When we moved into our homestead we found many of the appliances and household utilities to be in need of repair and/or replacement. The fans in our three bathrooms were all original, noisy, and did not seem to move much air. We decided last summer while we were re-painting all the rooms to replace the fans. Neither Martha or I had ever replaced a bathroom fan before but it seemed easy enough. But of course as with all household projects there are always unforeseen problems and challenges. I’m writing this post to share some of the experiences and nuances of replacing bathroom fans so that if you take on the task you might be better prepared, although I’m sure there will always be more challenges, unique to every situation.
The first thing you need to do is shut off power to the fan. Don’t just turn the switch controlling the fan off, go to the breaker box and kill power to the fan completely. Once power is off you can being to remove the old fan. Hopefully you have an attic above your fan that allows you to work from above. Working from above provides a much better vantage for prying the nails out of the beam on which the fan is mounted. I used a little mini-crowbar, making sure to lift up the fan enclosure above the drywall for hte ceiling. However, if you have to work from below, as we did with our first floor bathroom, I’d recommend getting a hack-saw blade. Use the blade to go up along the side of the fan that is mounted to the beam and cut the nails. Once the nails are cut (usually just two) it should slide right out. Continue reading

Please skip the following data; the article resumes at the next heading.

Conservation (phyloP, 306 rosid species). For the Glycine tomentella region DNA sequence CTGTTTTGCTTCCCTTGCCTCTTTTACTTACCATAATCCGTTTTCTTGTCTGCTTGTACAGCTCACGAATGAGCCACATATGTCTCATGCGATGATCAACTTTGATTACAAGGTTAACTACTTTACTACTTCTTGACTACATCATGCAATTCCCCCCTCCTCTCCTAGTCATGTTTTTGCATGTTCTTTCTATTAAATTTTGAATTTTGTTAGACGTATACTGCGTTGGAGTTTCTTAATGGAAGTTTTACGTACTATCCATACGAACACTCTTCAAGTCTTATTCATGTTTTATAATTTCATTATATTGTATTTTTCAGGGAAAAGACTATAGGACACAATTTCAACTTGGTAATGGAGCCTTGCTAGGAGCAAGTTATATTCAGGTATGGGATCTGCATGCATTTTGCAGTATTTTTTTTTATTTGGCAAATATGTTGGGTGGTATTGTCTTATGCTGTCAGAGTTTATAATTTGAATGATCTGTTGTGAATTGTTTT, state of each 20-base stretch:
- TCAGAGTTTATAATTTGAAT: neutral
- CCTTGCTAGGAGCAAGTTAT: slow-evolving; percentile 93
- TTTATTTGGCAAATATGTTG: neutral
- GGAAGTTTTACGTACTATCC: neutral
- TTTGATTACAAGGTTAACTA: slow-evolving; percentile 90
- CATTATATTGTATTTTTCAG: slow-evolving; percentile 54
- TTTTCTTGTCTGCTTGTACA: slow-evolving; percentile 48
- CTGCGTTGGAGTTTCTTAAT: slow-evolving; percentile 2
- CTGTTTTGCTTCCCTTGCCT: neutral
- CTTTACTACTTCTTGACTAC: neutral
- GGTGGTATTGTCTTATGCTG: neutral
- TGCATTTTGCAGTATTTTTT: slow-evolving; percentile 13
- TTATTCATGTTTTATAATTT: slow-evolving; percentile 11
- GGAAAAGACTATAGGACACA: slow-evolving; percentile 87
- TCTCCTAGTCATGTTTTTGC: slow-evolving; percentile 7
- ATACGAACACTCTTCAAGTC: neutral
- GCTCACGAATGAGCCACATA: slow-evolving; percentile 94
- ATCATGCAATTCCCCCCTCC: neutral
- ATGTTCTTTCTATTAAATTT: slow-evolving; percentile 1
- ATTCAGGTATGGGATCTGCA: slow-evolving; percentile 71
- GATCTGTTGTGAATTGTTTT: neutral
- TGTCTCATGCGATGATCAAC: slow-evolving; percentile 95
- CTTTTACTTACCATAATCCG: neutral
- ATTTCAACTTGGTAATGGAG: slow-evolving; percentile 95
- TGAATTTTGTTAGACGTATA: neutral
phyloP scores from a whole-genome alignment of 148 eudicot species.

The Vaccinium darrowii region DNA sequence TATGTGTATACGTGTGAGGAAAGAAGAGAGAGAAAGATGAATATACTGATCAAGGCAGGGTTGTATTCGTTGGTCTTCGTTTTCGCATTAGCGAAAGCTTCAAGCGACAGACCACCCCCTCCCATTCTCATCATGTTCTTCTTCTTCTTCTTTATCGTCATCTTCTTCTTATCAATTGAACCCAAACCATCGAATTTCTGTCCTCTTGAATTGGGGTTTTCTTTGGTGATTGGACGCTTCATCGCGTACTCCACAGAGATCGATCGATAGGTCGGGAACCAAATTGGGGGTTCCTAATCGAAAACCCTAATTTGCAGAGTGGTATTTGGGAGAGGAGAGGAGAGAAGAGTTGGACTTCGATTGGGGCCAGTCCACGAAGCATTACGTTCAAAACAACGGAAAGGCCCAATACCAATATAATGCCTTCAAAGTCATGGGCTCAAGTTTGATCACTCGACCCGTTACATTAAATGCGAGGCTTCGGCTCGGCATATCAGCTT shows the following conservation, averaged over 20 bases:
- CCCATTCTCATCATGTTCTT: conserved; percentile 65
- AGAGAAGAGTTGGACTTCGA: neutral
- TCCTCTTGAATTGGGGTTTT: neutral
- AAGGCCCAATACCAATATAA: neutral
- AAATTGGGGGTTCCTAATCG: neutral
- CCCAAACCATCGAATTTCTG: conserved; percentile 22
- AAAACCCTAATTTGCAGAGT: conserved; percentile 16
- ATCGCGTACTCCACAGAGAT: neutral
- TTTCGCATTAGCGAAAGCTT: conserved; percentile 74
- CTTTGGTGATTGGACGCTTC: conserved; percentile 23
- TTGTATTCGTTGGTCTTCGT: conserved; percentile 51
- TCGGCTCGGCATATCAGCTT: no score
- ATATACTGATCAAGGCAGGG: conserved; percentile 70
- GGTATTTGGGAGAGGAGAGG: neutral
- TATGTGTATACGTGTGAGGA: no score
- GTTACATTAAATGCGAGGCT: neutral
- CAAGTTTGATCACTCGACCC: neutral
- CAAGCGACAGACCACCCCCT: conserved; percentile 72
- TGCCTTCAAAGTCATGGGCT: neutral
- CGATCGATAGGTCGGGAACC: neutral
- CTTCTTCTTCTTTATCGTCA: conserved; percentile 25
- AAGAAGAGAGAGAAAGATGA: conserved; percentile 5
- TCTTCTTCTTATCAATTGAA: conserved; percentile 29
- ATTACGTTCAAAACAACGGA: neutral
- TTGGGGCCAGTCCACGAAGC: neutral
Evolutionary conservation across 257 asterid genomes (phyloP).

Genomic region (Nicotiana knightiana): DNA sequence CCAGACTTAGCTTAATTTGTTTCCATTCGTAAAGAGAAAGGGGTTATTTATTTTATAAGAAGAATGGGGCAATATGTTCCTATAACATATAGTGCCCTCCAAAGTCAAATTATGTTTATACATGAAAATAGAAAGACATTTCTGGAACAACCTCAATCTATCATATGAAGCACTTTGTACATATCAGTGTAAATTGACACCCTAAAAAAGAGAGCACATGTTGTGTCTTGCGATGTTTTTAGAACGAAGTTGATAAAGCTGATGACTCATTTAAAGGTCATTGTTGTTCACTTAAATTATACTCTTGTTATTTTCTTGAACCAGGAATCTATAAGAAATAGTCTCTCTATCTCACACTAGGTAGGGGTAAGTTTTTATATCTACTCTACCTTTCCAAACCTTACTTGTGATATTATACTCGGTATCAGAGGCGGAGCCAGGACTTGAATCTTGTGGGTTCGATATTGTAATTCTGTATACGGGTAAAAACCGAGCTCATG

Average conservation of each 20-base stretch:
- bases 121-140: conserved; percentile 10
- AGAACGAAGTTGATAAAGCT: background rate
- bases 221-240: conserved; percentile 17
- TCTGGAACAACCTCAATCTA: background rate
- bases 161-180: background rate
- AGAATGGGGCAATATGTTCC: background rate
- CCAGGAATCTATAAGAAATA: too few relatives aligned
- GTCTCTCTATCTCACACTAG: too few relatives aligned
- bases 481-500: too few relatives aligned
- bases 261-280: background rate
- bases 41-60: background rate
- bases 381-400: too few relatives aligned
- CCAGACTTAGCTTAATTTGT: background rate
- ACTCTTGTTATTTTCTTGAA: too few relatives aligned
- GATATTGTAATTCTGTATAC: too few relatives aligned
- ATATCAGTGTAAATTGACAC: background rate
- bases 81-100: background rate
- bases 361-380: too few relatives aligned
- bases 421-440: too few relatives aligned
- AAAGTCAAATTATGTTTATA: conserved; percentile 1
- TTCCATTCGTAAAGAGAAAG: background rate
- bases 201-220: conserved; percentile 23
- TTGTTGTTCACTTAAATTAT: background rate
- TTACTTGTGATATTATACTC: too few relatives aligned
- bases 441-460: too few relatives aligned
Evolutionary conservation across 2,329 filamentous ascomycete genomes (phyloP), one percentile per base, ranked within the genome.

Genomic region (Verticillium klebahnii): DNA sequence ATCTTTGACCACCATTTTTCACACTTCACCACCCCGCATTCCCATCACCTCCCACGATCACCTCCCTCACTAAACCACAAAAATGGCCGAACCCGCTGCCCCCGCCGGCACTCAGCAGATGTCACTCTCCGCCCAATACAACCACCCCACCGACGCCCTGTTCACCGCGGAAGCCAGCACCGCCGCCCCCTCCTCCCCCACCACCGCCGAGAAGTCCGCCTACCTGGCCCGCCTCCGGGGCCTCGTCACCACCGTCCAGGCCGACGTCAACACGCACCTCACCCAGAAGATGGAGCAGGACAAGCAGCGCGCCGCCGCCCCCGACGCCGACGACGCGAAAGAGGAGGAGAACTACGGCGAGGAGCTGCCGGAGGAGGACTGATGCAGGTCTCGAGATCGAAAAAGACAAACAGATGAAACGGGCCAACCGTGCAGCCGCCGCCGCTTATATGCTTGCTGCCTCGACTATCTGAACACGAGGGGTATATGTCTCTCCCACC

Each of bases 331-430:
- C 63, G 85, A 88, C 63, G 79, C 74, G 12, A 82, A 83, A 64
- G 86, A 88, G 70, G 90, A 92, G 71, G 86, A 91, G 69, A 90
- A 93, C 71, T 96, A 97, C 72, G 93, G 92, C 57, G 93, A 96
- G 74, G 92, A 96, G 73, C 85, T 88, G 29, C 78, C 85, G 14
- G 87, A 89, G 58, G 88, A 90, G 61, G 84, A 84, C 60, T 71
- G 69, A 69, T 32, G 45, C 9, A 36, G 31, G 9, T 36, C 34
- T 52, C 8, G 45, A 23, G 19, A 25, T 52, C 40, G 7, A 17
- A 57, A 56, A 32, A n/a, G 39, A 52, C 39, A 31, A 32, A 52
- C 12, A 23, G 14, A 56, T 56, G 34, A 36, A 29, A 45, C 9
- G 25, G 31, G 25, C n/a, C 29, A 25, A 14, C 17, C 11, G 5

This past weekend we finally got a chance to do another inspection on our hives. We were surprised at how built up the comb had gotten in the 2 weeks since we had done a full inspection. It was so built up that it became a problem in some parts as the bees had developed comb that went off sideways and into comb from neighboring top bars! This is a pretty common problem with top bar hives but we thought we were ok since our last several inspections showed them staying in line on the top bars, but over the last two weeks or so they went crazy building comb and some got a bit out of alignment. The result was as we lifted up one top bar the crooked comb would break off from the next top bar.